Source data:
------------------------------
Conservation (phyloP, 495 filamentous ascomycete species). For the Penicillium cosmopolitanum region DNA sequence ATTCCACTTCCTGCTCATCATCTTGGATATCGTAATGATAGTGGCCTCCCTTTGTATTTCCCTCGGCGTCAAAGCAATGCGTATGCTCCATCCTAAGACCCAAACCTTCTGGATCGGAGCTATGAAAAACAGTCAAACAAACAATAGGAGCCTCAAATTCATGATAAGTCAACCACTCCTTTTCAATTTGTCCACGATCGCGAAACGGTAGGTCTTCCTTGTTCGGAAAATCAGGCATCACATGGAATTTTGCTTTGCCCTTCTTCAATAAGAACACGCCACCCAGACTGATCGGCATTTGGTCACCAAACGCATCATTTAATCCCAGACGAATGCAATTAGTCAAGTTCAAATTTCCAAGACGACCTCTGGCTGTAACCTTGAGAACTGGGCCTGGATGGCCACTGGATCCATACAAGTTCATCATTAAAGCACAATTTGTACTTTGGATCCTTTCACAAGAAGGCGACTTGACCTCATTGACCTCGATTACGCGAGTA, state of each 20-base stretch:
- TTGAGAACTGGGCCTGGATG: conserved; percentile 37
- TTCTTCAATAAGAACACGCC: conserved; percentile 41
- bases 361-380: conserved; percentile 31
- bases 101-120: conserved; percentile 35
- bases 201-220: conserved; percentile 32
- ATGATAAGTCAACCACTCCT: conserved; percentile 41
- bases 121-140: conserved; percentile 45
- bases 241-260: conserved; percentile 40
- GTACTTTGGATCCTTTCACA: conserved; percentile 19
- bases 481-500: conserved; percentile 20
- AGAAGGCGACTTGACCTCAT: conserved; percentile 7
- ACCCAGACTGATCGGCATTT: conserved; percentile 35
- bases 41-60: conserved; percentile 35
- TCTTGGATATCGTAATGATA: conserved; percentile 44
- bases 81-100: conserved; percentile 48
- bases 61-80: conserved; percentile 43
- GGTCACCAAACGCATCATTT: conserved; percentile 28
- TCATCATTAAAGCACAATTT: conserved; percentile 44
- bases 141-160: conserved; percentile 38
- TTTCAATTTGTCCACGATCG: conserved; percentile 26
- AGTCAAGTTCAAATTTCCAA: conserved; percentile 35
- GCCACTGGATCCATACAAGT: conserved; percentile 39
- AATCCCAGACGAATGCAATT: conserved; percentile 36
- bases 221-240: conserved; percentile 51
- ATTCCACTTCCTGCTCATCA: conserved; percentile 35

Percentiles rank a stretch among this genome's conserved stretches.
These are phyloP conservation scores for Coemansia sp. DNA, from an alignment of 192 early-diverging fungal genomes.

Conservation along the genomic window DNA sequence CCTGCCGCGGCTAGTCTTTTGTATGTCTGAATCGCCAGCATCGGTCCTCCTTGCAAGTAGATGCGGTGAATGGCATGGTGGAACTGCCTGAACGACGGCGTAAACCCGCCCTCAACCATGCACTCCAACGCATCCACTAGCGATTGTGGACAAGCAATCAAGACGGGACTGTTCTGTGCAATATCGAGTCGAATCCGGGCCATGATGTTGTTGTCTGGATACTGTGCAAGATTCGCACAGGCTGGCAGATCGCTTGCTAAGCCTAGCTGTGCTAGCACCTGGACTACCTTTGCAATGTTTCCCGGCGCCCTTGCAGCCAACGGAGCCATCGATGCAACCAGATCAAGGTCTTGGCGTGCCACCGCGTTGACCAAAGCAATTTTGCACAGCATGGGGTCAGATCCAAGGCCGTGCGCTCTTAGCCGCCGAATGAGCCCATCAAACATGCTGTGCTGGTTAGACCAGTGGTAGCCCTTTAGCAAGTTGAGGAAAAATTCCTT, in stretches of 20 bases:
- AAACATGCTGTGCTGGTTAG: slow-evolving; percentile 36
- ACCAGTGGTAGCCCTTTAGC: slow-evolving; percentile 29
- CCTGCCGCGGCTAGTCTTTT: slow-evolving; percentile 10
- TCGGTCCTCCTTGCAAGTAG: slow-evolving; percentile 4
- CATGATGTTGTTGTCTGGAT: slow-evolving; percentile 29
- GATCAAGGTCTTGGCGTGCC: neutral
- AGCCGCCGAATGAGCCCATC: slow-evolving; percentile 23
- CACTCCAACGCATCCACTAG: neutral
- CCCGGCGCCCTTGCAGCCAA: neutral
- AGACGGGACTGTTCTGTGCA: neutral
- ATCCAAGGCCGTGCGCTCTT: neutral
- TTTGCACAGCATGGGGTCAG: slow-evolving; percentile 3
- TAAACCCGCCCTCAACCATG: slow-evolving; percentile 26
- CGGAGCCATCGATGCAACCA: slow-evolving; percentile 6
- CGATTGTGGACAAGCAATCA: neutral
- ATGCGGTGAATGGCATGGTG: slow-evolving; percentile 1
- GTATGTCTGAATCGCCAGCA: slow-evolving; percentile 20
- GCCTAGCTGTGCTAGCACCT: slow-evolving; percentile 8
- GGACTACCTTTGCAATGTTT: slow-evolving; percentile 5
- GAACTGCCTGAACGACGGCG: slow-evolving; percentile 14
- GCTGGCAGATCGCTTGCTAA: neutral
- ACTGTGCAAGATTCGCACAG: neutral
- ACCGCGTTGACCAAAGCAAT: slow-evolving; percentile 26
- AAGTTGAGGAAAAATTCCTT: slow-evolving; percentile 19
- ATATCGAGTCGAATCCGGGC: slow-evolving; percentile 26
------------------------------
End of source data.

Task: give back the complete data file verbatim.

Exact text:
Conservation (phyloP, 495 filamentous ascomycete species). For the Penicillium cosmopolitanum region DNA sequence ATTCCACTTCCTGCTCATCATCTTGGATATCGTAATGATAGTGGCCTCCCTTTGTATTTCCCTCGGCGTCAAAGCAATGCGTATGCTCCATCCTAAGACCCAAACCTTCTGGATCGGAGCTATGAAAAACAGTCAAACAAACAATAGGAGCCTCAAATTCATGATAAGTCAACCACTCCTTTTCAATTTGTCCACGATCGCGAAACGGTAGGTCTTCCTTGTTCGGAAAATCAGGCATCACATGGAATTTTGCTTTGCCCTTCTTCAATAAGAACACGCCACCCAGACTGATCGGCATTTGGTCACCAAACGCATCATTTAATCCCAGACGAATGCAATTAGTCAAGTTCAAATTTCCAAGACGACCTCTGGCTGTAACCTTGAGAACTGGGCCTGGATGGCCACTGGATCCATACAAGTTCATCATTAAAGCACAATTTGTACTTTGGATCCTTTCACAAGAAGGCGACTTGACCTCATTGACCTCGATTACGCGAGTA, state of each 20-base stretch:
- TTGAGAACTGGGCCTGGATG: conserved; percentile 37
- TTCTTCAATAAGAACACGCC: conserved; percentile 41
- bases 361-380: conserved; percentile 31
- bases 101-120: conserved; percentile 35
- bases 201-220: conserved; percentile 32
- ATGATAAGTCAACCACTCCT: conserved; percentile 41
- bases 121-140: conserved; percentile 45
- bases 241-260: conserved; percentile 40
- GTACTTTGGATCCTTTCACA: conserved; percentile 19
- bases 481-500: conserved; percentile 20
- AGAAGGCGACTTGACCTCAT: conserved; percentile 7
- ACCCAGACTGATCGGCATTT: conserved; percentile 35
- bases 41-60: conserved; percentile 35
- TCTTGGATATCGTAATGATA: conserved; percentile 44
- bases 81-100: conserved; percentile 48
- bases 61-80: conserved; percentile 43
- GGTCACCAAACGCATCATTT: conserved; percentile 28
- TCATCATTAAAGCACAATTT: conserved; percentile 44
- bases 141-160: conserved; percentile 38
- TTTCAATTTGTCCACGATCG: conserved; percentile 26
- AGTCAAGTTCAAATTTCCAA: conserved; percentile 35
- GCCACTGGATCCATACAAGT: conserved; percentile 39
- AATCCCAGACGAATGCAATT: conserved; percentile 36
- bases 221-240: conserved; percentile 51
- ATTCCACTTCCTGCTCATCA: conserved; percentile 35

Percentiles rank a stretch among this genome's conserved stretches.
These are phyloP conservation scores for Coemansia sp. DNA, from an alignment of 192 early-diverging fungal genomes.

Conservation along the genomic window DNA sequence CCTGCCGCGGCTAGTCTTTTGTATGTCTGAATCGCCAGCATCGGTCCTCCTTGCAAGTAGATGCGGTGAATGGCATGGTGGAACTGCCTGAACGACGGCGTAAACCCGCCCTCAACCATGCACTCCAACGCATCCACTAGCGATTGTGGACAAGCAATCAAGACGGGACTGTTCTGTGCAATATCGAGTCGAATCCGGGCCATGATGTTGTTGTCTGGATACTGTGCAAGATTCGCACAGGCTGGCAGATCGCTTGCTAAGCCTAGCTGTGCTAGCACCTGGACTACCTTTGCAATGTTTCCCGGCGCCCTTGCAGCCAACGGAGCCATCGATGCAACCAGATCAAGGTCTTGGCGTGCCACCGCGTTGACCAAAGCAATTTTGCACAGCATGGGGTCAGATCCAAGGCCGTGCGCTCTTAGCCGCCGAATGAGCCCATCAAACATGCTGTGCTGGTTAGACCAGTGGTAGCCCTTTAGCAAGTTGAGGAAAAATTCCTT, in stretches of 20 bases:
- AAACATGCTGTGCTGGTTAG: slow-evolving; percentile 36
- ACCAGTGGTAGCCCTTTAGC: slow-evolving; percentile 29
- CCTGCCGCGGCTAGTCTTTT: slow-evolving; percentile 10
- TCGGTCCTCCTTGCAAGTAG: slow-evolving; percentile 4
- CATGATGTTGTTGTCTGGAT: slow-evolving; percentile 29
- GATCAAGGTCTTGGCGTGCC: neutral
- AGCCGCCGAATGAGCCCATC: slow-evolving; percentile 23
- CACTCCAACGCATCCACTAG: neutral
- CCCGGCGCCCTTGCAGCCAA: neutral
- AGACGGGACTGTTCTGTGCA: neutral
- ATCCAAGGCCGTGCGCTCTT: neutral
- TTTGCACAGCATGGGGTCAG: slow-evolving; percentile 3
- TAAACCCGCCCTCAACCATG: slow-evolving; percentile 26
- CGGAGCCATCGATGCAACCA: slow-evolving; percentile 6
- CGATTGTGGACAAGCAATCA: neutral
- ATGCGGTGAATGGCATGGTG: slow-evolving; percentile 1
- GTATGTCTGAATCGCCAGCA: slow-evolving; percentile 20
- GCCTAGCTGTGCTAGCACCT: slow-evolving; percentile 8
- GGACTACCTTTGCAATGTTT: slow-evolving; percentile 5
- GAACTGCCTGAACGACGGCG: slow-evolving; percentile 14
- GCTGGCAGATCGCTTGCTAA: neutral
- ACTGTGCAAGATTCGCACAG: neutral
- ACCGCGTTGACCAAAGCAAT: slow-evolving; percentile 26
- AAGTTGAGGAAAAATTCCTT: slow-evolving; percentile 19
- ATATCGAGTCGAATCCGGGC: slow-evolving; percentile 26